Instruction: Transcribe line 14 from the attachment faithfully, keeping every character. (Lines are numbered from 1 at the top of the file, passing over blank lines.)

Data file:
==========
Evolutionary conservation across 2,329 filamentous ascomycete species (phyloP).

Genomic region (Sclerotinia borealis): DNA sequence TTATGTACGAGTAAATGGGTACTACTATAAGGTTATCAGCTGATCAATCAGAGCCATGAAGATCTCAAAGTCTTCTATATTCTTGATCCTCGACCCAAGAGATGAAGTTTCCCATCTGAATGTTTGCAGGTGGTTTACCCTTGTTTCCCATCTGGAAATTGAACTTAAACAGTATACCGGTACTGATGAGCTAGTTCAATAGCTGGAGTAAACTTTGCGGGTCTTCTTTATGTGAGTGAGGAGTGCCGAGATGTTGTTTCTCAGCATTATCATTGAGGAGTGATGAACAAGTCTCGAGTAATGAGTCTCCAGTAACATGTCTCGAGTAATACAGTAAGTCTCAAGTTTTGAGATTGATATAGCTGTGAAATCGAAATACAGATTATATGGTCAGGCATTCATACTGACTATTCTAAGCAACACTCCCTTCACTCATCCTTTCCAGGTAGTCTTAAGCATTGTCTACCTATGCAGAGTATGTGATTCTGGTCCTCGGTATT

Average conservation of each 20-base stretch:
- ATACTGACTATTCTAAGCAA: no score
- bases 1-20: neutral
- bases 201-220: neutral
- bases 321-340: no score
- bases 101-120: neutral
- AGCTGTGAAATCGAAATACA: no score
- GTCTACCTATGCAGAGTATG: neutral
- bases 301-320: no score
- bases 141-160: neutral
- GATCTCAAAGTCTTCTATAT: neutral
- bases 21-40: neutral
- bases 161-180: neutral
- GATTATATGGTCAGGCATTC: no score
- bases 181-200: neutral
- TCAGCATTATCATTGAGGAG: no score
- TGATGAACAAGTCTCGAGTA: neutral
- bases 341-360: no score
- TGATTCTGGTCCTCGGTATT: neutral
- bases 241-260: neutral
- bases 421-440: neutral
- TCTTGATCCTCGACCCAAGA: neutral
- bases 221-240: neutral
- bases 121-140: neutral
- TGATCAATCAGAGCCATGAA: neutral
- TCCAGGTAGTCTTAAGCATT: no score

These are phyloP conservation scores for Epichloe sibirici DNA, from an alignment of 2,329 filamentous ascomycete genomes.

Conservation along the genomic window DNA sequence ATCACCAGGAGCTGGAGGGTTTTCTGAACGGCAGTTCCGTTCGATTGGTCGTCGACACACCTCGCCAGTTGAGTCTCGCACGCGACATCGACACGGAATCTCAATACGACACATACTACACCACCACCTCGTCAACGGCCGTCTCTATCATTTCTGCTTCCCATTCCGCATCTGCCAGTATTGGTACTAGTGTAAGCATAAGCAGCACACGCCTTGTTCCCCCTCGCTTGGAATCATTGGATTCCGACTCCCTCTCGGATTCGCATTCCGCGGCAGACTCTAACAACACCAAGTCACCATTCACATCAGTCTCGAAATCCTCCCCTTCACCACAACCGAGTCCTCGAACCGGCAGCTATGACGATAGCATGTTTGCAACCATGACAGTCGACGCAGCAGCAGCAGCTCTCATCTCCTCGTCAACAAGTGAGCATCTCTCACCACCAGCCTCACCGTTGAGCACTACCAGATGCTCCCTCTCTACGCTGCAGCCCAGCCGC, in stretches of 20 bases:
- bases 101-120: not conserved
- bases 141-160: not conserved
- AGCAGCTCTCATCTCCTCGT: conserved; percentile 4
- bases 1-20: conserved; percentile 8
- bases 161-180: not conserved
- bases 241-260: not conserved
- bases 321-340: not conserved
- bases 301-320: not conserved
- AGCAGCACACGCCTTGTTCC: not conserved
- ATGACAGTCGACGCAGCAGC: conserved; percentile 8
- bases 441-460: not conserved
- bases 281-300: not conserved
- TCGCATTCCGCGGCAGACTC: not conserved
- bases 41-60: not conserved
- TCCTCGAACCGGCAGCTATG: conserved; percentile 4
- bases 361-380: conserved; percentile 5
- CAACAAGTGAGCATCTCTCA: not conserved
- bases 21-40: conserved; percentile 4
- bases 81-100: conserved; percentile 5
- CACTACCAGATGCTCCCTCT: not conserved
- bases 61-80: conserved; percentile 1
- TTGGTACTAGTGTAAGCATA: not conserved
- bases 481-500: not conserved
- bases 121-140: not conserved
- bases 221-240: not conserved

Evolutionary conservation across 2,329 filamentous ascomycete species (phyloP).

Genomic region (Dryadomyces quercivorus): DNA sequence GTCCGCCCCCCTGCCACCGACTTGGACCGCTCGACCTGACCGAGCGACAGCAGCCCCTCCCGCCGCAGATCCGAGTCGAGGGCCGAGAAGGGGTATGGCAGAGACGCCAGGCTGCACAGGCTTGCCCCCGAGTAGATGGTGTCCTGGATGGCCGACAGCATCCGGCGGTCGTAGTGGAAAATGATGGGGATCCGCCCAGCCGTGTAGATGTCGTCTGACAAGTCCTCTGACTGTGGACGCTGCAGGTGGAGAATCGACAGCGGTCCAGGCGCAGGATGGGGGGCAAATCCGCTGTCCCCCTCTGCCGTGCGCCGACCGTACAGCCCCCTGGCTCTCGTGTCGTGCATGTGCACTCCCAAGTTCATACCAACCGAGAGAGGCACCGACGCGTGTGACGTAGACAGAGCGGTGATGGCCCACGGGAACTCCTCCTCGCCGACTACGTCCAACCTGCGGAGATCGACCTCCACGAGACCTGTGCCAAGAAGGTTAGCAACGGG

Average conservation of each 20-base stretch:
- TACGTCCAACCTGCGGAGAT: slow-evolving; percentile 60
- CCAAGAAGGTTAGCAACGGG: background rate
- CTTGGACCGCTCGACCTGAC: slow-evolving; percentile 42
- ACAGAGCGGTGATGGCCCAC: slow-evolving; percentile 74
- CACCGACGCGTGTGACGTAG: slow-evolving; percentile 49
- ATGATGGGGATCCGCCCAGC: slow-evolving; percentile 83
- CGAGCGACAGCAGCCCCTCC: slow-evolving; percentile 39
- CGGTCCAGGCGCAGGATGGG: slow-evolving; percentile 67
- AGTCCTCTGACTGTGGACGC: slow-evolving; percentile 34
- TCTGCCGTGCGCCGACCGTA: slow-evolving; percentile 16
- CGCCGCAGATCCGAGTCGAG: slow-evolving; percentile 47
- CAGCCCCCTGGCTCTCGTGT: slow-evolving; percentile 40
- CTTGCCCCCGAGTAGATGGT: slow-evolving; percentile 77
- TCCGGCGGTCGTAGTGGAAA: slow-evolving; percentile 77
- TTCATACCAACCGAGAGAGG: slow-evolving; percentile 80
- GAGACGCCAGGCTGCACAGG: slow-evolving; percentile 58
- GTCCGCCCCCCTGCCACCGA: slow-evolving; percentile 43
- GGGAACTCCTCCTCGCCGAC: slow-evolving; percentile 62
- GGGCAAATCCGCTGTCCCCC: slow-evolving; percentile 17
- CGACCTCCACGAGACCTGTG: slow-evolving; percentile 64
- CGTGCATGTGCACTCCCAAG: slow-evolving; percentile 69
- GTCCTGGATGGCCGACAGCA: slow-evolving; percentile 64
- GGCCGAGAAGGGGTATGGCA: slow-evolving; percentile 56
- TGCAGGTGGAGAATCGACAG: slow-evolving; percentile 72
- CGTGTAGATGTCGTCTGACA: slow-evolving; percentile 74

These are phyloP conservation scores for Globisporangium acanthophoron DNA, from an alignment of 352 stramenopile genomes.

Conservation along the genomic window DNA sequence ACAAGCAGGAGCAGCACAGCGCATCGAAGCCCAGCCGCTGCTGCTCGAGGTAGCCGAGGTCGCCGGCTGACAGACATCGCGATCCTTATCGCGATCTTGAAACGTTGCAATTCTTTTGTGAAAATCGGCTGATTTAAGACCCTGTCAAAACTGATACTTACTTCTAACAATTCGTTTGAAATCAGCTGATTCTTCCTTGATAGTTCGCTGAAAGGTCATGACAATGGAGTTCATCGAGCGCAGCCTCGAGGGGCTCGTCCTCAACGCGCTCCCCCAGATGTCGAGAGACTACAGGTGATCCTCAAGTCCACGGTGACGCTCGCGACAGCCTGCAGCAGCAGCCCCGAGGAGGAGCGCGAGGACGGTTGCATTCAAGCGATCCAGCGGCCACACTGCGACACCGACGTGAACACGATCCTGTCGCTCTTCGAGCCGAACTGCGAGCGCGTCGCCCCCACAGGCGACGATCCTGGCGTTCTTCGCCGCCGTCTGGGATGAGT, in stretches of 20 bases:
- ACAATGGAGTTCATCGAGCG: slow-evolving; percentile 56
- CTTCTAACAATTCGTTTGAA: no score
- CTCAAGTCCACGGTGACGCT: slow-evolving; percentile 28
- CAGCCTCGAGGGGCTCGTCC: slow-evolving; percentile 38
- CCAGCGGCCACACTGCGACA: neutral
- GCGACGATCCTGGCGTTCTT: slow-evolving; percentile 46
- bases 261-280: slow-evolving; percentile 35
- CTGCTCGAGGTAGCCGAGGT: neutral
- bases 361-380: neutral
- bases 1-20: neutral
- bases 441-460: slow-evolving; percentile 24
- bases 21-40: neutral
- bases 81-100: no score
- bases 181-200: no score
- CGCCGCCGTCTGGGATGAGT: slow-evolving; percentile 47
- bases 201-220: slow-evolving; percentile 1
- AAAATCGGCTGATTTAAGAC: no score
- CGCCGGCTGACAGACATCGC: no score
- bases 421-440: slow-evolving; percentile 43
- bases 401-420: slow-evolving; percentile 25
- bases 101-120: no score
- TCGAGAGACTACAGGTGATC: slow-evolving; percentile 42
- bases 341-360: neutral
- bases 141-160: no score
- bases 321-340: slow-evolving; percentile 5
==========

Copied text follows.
- bases 21-40: neutral